Celgene gets set for stellar growth in Europe

Andrew McConaghie

Celgene’s European leader Tuomo Pätsi talks to pharmaphorum about the firm’s remarkable growth, which is set to continue thanks to myeloma blockbuster Revlimid and new psoriasis and psoriatic arthritis drug Otezla.

Tuomo Pätsi

Celgene has been one of the sector’s most spectacular success stories of recent years, the mid-sized company achieving rapid year-on-year growth, thanks largely to its blood cancer blockbuster Revlimid (lenalidomide).

Global sales of the drug rose 16 per cent last year to $4.98 billion, accounting for approximately two-thirds of the company’s total revenues.

The company, headquartered in Summit, New Jersey, is predicting even faster growth ahead: revenues are forecast to hit $9-9.5 billion in 2015, and then double to $20 billion by 2020.

Much of this exceptional growth is expected to come from Europe, a region where big pharma has become accustomed to sluggish returns.

Tuomo Pätsi, Celgene’s president for the Europe, Middle East and Africa (EMEA) region says:

“We have a different lifecycle to many big pharma companies. We have a lot of growth ahead of us in Europe, rather than stagnating or shrinking like a lot of other pharma companies with different portfolios.”

Speaking to pharmaphorum on a recent flying visit to London from Celgene’s European HQ in Boudry, Switzerland, Pätsi laid out the company’s plans for the next few years.

Three approvals in three months

The company has just gained a remarkable hat-trick of European regulatory green lights in the first three months of 2015 – a “truly exceptional” run of approvals which Pätsi says will help propel the company upwards for years to come.

The first approval is Otezla (apremilast), a new oral treatment for psoriasis and psoriatic arthritis, which gained EU marketing approval in January. The drug has got off to a flying start in the US market, and is tipped to hit global sales of $1.5-2 billion by 2017.

The second is for cancer treatment Abraxane (albumin bound paclitaxel) now cleared for use against non-small cell lung cancer (NSCLC). This adds to existing licences in breast cancer and pancreatic cancer, and these multiple indications should deliver peak sales of around $2 billion.

Lastly, the most significant approval is for Revlimid as a first-line treatment for multiple myeloma. This expanded use is likely to confirm it as standard of care for people with newly diagnosed disease not eligible for stem cell transplant – around two-thirds of patients.

This new, earlier, front-line use of Revlimid looks set to boost sales enormously, with global revenues expected to more than double by 2020.

Data from the pivotal FIRST trial shows that Revlimid combined with dexamethasone extends progression-free survival compared to the current standard melphalan-prednisone-thalidomide (MPT) treatment. Mature overall survival (OS) data in these patients is not yet available, but the study has demonstrated strong OS data with a median advantage of 10 months for continued Revlimid plus dexamethasone.

There is a simple reason why the new Revlimid approval will have a much bigger impact in Europe: US physicians have been using it as a first-line treatment ‘off-label’ for many years already, whereas Europe’s doctors have been generally unable to use it this way without a licence.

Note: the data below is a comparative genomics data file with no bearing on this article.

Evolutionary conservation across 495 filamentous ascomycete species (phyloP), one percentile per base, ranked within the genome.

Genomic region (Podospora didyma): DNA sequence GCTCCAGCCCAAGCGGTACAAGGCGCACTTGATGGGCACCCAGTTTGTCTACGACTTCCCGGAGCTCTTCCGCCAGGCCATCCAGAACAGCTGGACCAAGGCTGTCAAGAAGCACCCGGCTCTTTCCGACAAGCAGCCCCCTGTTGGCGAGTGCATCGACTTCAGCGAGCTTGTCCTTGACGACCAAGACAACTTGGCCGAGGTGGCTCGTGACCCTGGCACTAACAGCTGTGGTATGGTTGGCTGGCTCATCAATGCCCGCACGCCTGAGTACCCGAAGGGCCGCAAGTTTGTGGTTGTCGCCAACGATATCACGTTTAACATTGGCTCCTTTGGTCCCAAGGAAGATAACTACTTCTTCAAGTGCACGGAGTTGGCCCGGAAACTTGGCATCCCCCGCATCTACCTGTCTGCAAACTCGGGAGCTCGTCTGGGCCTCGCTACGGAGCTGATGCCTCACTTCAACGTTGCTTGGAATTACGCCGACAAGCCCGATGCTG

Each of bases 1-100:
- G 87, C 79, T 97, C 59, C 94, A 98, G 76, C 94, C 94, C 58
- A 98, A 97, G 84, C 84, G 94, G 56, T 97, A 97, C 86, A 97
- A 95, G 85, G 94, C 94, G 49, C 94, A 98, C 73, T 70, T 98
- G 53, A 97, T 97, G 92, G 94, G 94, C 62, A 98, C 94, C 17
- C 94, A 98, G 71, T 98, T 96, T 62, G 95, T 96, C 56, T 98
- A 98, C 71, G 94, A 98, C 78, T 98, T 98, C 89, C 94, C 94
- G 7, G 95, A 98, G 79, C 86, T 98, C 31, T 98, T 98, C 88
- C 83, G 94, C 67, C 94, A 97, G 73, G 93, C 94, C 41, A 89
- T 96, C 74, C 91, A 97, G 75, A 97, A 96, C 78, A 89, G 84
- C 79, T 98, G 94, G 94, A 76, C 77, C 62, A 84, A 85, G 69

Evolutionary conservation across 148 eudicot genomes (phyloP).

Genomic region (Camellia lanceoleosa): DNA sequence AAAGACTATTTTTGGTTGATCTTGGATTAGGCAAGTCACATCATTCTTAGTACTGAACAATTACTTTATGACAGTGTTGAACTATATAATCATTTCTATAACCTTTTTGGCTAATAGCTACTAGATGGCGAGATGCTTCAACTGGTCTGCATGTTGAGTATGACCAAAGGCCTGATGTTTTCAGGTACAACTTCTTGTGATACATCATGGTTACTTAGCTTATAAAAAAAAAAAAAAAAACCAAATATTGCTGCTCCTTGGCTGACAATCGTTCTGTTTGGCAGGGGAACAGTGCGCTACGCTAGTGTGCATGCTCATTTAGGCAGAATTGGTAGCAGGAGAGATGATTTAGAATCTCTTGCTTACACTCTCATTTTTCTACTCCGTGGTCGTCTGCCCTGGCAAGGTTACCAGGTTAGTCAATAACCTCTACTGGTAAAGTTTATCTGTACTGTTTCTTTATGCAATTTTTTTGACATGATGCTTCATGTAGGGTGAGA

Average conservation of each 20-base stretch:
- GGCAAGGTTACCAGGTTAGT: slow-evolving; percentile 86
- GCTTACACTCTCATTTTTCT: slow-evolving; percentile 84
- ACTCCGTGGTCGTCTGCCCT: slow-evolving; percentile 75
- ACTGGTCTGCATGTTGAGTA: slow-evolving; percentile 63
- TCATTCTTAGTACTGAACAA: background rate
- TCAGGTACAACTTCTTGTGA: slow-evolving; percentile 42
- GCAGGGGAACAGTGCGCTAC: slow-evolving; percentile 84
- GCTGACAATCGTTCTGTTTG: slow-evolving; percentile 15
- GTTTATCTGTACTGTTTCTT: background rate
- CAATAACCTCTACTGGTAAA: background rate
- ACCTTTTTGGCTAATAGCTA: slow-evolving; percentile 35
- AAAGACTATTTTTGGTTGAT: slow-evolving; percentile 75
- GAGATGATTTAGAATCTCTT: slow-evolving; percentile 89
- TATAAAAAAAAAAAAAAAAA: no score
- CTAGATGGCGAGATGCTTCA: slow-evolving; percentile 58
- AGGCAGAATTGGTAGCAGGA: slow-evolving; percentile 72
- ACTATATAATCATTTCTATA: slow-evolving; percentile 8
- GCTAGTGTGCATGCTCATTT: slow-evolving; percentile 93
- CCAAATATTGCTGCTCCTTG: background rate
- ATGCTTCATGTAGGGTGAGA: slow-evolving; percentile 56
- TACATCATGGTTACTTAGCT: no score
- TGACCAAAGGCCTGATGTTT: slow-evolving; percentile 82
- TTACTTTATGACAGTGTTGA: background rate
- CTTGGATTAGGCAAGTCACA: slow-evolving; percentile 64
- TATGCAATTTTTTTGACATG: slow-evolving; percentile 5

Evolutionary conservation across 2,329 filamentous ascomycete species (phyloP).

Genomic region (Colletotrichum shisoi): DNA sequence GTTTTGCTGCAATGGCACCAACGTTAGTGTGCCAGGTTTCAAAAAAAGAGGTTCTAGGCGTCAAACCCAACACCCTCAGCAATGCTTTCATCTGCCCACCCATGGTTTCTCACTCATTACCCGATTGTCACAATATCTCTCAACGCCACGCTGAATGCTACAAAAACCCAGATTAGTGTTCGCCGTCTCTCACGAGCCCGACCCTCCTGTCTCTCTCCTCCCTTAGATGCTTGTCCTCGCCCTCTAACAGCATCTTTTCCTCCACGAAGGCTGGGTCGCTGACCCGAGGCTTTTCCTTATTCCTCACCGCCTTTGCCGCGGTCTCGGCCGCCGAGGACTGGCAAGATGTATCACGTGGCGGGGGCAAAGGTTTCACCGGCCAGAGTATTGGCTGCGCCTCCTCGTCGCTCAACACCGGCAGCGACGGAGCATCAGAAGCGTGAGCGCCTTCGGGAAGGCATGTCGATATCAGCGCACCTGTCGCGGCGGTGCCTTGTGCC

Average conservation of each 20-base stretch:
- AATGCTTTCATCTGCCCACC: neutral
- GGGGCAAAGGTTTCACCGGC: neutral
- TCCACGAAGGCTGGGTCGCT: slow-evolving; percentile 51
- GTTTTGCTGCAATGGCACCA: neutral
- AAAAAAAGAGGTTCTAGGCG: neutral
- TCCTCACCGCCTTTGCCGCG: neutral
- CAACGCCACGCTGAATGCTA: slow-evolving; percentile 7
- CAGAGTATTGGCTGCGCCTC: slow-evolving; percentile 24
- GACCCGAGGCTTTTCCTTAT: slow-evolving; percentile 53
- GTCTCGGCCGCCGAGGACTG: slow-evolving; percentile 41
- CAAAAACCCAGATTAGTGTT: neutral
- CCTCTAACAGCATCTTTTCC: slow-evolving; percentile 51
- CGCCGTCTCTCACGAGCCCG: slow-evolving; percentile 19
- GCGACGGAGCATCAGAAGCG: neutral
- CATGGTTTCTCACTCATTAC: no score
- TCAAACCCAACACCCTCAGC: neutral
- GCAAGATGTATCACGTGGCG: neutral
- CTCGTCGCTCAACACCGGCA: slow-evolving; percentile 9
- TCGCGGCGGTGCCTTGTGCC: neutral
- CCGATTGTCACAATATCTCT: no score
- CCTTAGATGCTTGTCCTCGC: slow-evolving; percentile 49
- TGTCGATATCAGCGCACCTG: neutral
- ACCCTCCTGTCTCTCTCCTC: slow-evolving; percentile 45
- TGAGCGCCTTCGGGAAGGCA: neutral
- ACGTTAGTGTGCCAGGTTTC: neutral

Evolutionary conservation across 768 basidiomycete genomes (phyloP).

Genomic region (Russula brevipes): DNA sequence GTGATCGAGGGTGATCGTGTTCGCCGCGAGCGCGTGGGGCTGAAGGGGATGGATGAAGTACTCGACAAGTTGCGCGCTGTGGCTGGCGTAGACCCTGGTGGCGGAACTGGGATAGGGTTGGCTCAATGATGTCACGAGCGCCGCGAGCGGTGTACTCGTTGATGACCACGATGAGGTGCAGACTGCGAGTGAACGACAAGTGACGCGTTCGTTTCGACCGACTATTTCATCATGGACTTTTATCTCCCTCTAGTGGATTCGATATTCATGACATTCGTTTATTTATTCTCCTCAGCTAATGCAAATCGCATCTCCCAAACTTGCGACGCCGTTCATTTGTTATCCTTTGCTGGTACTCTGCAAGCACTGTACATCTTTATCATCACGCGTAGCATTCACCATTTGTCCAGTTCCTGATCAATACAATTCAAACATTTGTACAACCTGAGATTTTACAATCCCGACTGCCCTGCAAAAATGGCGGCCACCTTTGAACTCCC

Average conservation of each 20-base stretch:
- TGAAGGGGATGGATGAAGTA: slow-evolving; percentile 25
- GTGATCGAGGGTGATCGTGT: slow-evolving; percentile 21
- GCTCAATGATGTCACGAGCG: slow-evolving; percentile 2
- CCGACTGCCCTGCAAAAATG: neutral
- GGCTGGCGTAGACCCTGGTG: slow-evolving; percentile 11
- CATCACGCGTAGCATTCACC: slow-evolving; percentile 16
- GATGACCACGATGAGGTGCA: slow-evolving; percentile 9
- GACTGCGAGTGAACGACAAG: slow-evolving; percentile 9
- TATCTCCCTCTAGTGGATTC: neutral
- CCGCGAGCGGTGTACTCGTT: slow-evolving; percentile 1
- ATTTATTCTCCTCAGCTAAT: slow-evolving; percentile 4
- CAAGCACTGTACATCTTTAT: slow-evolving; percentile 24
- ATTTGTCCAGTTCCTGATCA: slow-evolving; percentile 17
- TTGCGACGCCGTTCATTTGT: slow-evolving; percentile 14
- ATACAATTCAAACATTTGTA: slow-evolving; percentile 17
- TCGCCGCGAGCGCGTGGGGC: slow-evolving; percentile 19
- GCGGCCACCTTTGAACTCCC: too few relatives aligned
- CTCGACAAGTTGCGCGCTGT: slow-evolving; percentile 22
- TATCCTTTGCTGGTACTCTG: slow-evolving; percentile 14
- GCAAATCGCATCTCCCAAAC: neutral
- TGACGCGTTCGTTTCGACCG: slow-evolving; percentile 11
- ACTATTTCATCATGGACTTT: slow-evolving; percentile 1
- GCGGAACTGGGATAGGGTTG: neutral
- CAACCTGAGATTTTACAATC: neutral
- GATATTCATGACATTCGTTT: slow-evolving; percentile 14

Fragmented reimbursement talks

However gaining reimbursement for first-line use of Revlimid in Europe will require negotiation – Health Technology Assessment (HTA) agencies will be ready to push back on price, and question the current lack of overall survival data.

“Of course the next stage of opening the gates is the reimbursement discussions, which will take variable times in different countries,” says Pätsi. “They’re likely to be faster access in countries such as Germany, Austria and some Nordic countries. There are longer discussions with France, Italy and Spain. He adds that “in the UK… it depends,” alluding to a reimbursement system in flux, with various different routes to market.

This patchwork of discussions will, of course, also apply to Otezla and Abraxane’s new NSCLC indication. Asked if he wanted to see a pan-European reimbursement process introduced to eliminate this complexity, Pätsi said he supported current discussions, but said it still looked a long way off.

“I think it is on the horizon, but how to make it work, I don’t know. You could compare it to the [creation of the centralised approval] EMA process – it took some time to arrive and now it works fine.”

Pilot plans on pricing

Pätsi also revealed that the company is in discussions with European health systems for novel approaches to payment. The idea of deferred payment for high cost drugs – through mechanisms such as bonds or annuities have been raised in recent months – but he declined to disclose what approach Celgene might adopt.

“We are open to all of these ideas in principle, but of course the devil is in the detail. It doesn’t have to be a future [deferred] payment for treatment – there are lots of different ways you can reward the innovation. It could be models such as payment per patient, or paying for outcomes. I think there is a willingness to look at it from the payer perspective as well.

“We are having some [pilot] discussions with different payers on these types of approaches, and there is a lot of openness from our side to look for solutions. Some of the problems relate to the unpredictability for the system, where something is not budgeted, so I guess that is where the idea of bonds or annuities comes in.”